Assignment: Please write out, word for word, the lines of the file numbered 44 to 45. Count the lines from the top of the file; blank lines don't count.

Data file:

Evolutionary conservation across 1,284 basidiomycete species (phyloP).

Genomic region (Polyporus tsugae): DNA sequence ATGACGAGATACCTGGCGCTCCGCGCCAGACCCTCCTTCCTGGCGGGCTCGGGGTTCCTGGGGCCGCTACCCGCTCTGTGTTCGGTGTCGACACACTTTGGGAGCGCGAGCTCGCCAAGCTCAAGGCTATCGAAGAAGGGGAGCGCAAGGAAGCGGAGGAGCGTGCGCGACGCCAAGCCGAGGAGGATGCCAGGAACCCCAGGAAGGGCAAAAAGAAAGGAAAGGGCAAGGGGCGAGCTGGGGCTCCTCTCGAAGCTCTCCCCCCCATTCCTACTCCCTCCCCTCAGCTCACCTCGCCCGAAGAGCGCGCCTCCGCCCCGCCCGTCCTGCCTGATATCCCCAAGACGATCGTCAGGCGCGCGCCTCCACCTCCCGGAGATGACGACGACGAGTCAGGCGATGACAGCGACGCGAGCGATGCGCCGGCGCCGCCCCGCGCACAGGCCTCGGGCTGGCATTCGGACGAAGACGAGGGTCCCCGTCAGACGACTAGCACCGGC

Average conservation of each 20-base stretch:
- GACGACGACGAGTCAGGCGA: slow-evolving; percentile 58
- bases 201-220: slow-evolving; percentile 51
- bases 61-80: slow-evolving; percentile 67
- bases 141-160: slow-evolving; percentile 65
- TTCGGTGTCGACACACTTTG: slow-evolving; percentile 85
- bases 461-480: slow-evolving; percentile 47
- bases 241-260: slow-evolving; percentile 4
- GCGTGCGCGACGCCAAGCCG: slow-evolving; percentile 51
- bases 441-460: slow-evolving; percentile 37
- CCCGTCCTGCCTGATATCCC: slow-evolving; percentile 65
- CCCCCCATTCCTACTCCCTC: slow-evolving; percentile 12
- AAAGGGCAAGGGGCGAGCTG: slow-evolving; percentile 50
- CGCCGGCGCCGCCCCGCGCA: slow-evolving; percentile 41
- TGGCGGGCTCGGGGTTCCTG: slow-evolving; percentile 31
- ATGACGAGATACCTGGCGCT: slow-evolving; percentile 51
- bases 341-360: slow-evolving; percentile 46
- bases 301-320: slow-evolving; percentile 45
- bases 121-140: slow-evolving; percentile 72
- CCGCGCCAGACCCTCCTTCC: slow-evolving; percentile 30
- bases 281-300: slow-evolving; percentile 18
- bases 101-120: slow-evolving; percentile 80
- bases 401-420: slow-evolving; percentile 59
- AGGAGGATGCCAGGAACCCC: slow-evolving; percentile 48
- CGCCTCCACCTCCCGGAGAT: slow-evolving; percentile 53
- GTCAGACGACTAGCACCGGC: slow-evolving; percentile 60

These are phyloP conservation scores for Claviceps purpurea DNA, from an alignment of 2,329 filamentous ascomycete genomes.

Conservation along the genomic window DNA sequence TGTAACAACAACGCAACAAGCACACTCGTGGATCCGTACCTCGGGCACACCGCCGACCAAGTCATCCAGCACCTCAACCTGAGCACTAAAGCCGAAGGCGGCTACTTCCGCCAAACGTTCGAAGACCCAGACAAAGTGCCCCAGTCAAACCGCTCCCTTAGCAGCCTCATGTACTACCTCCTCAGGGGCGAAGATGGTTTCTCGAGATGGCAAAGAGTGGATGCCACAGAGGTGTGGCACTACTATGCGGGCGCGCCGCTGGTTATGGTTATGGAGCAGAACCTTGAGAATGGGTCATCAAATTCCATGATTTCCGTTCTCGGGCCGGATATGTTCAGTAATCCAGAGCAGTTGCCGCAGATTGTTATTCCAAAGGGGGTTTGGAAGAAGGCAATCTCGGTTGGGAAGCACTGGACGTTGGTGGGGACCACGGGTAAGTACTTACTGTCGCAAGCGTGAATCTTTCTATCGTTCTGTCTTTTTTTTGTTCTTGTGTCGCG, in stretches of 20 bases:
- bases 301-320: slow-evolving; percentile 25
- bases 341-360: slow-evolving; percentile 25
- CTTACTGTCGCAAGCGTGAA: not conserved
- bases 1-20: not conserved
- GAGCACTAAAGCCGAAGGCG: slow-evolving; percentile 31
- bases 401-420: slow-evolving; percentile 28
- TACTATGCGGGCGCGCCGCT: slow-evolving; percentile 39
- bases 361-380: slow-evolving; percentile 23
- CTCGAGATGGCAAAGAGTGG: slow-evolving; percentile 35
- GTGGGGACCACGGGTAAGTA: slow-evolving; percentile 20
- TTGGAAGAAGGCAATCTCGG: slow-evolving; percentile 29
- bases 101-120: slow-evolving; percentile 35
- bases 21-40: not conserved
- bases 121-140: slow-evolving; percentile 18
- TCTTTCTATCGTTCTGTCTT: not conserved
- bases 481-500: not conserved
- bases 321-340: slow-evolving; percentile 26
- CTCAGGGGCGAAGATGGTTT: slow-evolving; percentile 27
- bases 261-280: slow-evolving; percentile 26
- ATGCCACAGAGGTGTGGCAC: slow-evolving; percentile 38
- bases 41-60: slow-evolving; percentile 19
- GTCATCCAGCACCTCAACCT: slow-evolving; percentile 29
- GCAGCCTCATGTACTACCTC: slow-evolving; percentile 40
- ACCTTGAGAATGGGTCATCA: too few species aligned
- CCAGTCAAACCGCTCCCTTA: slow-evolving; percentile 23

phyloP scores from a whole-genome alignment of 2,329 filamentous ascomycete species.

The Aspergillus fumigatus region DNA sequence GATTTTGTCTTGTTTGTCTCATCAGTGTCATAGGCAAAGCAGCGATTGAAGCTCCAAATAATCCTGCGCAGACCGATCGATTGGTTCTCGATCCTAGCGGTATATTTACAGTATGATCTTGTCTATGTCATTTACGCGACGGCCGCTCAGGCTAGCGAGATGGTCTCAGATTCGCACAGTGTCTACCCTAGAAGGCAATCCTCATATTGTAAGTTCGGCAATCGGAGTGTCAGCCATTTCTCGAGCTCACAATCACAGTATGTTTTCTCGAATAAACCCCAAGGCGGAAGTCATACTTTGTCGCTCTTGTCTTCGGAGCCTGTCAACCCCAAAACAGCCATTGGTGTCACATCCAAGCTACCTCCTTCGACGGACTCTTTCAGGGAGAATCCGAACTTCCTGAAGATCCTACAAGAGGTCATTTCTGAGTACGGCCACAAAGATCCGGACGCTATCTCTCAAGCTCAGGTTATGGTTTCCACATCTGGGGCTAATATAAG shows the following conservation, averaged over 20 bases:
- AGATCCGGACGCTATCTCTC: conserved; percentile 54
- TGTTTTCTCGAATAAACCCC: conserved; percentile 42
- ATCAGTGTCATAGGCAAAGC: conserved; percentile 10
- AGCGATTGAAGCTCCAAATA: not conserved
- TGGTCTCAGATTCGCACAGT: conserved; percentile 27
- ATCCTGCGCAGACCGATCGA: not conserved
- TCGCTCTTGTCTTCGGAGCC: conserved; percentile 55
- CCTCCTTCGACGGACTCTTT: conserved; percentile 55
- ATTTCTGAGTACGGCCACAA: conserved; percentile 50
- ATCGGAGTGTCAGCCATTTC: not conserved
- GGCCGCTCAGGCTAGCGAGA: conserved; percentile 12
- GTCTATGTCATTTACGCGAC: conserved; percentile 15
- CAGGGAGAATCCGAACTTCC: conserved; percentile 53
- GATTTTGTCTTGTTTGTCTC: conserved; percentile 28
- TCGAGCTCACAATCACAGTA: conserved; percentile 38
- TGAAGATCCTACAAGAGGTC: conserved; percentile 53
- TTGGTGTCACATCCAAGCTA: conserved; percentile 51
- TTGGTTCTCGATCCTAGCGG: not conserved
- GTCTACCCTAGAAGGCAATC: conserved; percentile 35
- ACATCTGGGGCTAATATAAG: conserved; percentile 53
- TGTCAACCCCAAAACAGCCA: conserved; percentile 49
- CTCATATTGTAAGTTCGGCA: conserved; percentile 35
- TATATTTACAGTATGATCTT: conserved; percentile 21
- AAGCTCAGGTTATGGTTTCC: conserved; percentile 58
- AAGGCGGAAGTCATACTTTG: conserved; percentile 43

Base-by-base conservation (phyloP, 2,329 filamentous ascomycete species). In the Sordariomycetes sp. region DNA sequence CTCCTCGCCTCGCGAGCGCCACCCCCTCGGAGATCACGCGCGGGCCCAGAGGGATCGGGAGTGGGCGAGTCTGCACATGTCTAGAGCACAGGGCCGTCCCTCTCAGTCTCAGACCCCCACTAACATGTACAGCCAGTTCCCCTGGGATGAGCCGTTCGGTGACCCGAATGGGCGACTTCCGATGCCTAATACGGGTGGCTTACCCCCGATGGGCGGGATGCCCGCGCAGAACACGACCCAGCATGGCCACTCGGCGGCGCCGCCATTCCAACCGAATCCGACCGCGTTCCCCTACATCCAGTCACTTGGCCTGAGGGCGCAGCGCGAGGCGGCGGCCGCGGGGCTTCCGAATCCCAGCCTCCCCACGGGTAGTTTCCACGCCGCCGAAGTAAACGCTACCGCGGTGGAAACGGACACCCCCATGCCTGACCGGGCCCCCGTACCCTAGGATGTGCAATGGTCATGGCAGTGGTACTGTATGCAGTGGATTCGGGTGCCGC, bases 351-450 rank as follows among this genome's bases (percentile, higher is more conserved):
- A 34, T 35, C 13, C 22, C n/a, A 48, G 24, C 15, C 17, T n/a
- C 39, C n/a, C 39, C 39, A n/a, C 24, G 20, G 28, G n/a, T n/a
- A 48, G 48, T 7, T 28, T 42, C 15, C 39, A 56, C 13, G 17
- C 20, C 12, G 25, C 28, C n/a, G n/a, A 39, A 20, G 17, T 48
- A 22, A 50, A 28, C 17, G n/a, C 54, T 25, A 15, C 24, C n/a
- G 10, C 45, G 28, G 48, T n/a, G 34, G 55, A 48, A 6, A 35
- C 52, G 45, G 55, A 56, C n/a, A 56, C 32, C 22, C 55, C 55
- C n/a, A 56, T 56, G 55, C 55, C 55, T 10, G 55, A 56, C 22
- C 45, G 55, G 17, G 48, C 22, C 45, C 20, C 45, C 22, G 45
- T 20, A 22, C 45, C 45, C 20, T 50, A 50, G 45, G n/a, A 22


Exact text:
- bases 121-140: slow-evolving; percentile 18
- TCTTTCTATCGTTCTGTCTT: not conserved